ZippyKid shared an announcement yesterday that I had to sit on for a moment to understand exactly what the big deal was (if there was any big deal to be had).
Vid Luther, founder of ZippyKid shared that they are no longer supporting Wishlist Member for a number of reasons:
- Performance: Once a membership site goes around 20,000 members and about 100 concurrent sessions, the system starts to bog down.
- Lack of Transparency: They can’t see the code, so they can’t find ways to improve it.
- Support: The support for the product is non-responsive
- Caching: Wishlist works better with APC object cache, which is fine, but APC object cache is not a good way to use object aching with multiple web servers.
Vid goes on to say:
We didn’t want to do this, but we have no choice. We want our customers new and old to have a great experience on our systems, but when we can’t see the code, or work with the vendor, we can’t do anything about it. More importantly, if the vendor continues to use deprecated code from the 2.0 days, it shows a lack of concern for the WP community, the code base, and their customers.
It’s an unfortunate loss for both sides of the fence and if it’s true, especially with the lack of transparency, poor customer service, and poor code then it would seem like an obvious business decision from ZippyKid’s side of the fence.
Here’s one additional thing, though, that was not brought up but I think is worth mentioning about Wishlist Member: It’s not GPL.
For some this would automatically disqualify Wishlist Member as a candidate for usage in many ways. For others, this doesn’t cause much concern. Ultimately it falls on the end-user and purchaser to make a clear decision of whether they want to give any money to the organization based on terms of service and licensing.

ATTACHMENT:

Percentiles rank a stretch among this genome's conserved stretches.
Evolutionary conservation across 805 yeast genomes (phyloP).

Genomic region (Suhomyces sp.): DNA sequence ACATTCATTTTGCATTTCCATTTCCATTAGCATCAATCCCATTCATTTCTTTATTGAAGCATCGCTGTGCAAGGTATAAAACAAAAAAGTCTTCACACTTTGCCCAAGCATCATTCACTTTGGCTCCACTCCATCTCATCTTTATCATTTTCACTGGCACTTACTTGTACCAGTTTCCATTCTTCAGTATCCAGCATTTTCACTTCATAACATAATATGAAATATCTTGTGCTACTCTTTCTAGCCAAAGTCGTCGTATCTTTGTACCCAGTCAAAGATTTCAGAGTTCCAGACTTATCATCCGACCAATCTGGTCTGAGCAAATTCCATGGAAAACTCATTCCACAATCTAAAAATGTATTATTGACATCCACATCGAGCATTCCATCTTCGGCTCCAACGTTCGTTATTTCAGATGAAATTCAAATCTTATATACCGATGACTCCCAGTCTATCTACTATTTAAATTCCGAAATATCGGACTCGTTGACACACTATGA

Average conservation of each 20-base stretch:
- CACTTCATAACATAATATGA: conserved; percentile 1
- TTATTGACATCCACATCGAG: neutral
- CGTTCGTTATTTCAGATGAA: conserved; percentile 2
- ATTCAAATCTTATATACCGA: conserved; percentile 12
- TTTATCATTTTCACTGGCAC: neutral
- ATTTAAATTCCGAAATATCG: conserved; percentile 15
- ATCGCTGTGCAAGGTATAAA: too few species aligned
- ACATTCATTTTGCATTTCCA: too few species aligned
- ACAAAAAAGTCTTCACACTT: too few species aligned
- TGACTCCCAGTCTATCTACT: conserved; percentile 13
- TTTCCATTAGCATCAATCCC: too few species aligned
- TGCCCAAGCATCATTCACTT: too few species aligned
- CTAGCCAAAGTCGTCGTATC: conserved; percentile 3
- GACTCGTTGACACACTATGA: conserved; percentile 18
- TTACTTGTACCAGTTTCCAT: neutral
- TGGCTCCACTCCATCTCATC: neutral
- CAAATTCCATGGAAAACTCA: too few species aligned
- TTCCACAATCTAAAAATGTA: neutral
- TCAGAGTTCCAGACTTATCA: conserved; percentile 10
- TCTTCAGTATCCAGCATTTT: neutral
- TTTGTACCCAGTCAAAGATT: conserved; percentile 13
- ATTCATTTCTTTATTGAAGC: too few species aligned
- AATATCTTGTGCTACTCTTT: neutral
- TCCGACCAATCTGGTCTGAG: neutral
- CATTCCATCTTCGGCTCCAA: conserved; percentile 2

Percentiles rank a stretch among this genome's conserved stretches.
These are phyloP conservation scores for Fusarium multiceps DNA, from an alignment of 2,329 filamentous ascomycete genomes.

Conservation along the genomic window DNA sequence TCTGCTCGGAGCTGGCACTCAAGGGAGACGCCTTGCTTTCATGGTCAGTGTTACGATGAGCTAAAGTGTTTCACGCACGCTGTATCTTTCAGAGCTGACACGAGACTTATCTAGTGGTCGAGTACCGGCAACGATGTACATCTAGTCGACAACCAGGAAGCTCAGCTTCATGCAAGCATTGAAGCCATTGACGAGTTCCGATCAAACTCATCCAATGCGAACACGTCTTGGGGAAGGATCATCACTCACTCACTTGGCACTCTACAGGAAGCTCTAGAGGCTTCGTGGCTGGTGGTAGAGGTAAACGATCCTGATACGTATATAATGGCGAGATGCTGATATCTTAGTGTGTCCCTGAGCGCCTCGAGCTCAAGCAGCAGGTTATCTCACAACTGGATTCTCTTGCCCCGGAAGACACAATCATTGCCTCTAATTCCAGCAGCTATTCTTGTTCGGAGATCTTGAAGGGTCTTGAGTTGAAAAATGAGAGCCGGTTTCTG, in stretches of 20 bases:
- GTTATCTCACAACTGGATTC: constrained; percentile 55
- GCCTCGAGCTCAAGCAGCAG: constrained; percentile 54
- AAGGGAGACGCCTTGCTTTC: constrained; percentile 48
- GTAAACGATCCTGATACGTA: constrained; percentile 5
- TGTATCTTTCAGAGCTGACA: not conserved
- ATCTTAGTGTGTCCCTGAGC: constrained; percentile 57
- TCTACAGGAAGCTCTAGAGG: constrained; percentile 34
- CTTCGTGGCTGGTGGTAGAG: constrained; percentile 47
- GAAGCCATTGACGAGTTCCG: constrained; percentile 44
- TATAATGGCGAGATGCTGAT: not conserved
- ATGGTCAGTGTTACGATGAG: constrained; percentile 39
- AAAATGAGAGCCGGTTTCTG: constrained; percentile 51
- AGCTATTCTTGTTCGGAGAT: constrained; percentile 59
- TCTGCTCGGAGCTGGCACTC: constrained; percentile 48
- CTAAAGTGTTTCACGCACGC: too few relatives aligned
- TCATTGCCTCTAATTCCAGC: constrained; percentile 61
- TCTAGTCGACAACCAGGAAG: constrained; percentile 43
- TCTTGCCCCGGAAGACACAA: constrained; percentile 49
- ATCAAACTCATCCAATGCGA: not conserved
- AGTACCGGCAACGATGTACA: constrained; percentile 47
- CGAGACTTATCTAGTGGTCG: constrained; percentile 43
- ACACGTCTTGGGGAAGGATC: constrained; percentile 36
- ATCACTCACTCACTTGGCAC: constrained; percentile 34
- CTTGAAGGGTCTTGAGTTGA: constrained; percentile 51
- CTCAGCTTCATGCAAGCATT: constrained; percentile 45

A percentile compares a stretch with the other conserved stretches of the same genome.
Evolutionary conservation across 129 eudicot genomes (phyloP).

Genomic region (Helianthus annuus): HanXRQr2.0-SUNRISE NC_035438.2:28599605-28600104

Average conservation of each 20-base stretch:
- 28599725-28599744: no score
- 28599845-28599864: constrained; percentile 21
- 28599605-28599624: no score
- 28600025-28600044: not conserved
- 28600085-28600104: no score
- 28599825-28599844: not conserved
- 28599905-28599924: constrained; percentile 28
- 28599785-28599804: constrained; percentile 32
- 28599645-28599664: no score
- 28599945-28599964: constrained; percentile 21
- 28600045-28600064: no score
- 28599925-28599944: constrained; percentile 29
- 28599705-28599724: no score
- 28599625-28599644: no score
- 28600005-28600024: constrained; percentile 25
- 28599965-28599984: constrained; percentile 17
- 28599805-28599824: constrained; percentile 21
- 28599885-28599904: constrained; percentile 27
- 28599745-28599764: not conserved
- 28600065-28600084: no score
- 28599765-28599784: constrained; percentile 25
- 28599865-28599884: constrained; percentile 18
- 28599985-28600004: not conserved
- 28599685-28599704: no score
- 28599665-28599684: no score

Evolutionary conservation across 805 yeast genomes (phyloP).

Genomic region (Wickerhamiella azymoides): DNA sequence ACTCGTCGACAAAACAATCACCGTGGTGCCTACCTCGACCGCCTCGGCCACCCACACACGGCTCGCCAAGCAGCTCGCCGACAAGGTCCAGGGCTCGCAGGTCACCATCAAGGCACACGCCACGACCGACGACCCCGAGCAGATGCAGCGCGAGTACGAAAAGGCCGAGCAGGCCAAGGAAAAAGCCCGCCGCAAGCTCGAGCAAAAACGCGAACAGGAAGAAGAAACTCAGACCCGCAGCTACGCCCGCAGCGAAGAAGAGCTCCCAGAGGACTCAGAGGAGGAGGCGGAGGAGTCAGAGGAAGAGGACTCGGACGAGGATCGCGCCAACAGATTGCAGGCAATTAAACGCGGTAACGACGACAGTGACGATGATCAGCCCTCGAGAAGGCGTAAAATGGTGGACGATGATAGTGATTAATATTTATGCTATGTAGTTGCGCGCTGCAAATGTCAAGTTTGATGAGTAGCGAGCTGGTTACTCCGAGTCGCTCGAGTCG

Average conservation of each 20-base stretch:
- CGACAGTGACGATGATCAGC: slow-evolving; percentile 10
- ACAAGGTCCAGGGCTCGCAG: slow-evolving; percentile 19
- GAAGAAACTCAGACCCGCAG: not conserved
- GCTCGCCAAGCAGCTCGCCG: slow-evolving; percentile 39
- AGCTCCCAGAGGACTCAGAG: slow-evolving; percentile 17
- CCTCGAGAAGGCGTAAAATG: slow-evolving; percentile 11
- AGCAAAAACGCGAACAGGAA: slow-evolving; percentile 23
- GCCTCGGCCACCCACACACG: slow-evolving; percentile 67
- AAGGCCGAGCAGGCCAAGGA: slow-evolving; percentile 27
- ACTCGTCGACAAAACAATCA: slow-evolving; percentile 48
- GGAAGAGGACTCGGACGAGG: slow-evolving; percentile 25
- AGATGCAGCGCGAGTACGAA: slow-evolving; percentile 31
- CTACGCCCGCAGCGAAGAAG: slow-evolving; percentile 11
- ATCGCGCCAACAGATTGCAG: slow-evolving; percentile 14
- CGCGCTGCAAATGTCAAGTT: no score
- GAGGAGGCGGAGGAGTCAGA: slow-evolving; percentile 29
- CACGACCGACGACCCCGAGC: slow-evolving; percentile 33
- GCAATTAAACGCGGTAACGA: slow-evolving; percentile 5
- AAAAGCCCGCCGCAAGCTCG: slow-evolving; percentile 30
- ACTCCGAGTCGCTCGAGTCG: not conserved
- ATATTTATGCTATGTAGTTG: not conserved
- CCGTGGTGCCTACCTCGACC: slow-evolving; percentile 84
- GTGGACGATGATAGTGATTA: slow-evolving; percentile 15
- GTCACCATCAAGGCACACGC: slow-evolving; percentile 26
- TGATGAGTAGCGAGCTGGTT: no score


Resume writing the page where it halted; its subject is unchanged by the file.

But, I know that’s caused a rub in the past as in a previous WordCamp we had an “issue” with one of the speakers who did not fall well into the graces of the WordPress Foundation because they had publicly shared their use of Wishlist Member and the product/service.
We ultimately ironed it out but it still wasn’t clear if Wishlish Member was going to move to GPL or was making strides in that direction. It wasn’t my prerogative to pursue the matter any further as it had no bearing on my organization of the event but it caused me to pause for a moment and consider what a WordPress-centric company should do if they were going to use/leverage a non-GPL plugin.
Just things to consider I suppose.
I hope that ZippyKids’ customers can find an alternative that makes sense or go find a dedicated host, as Vid suggests.
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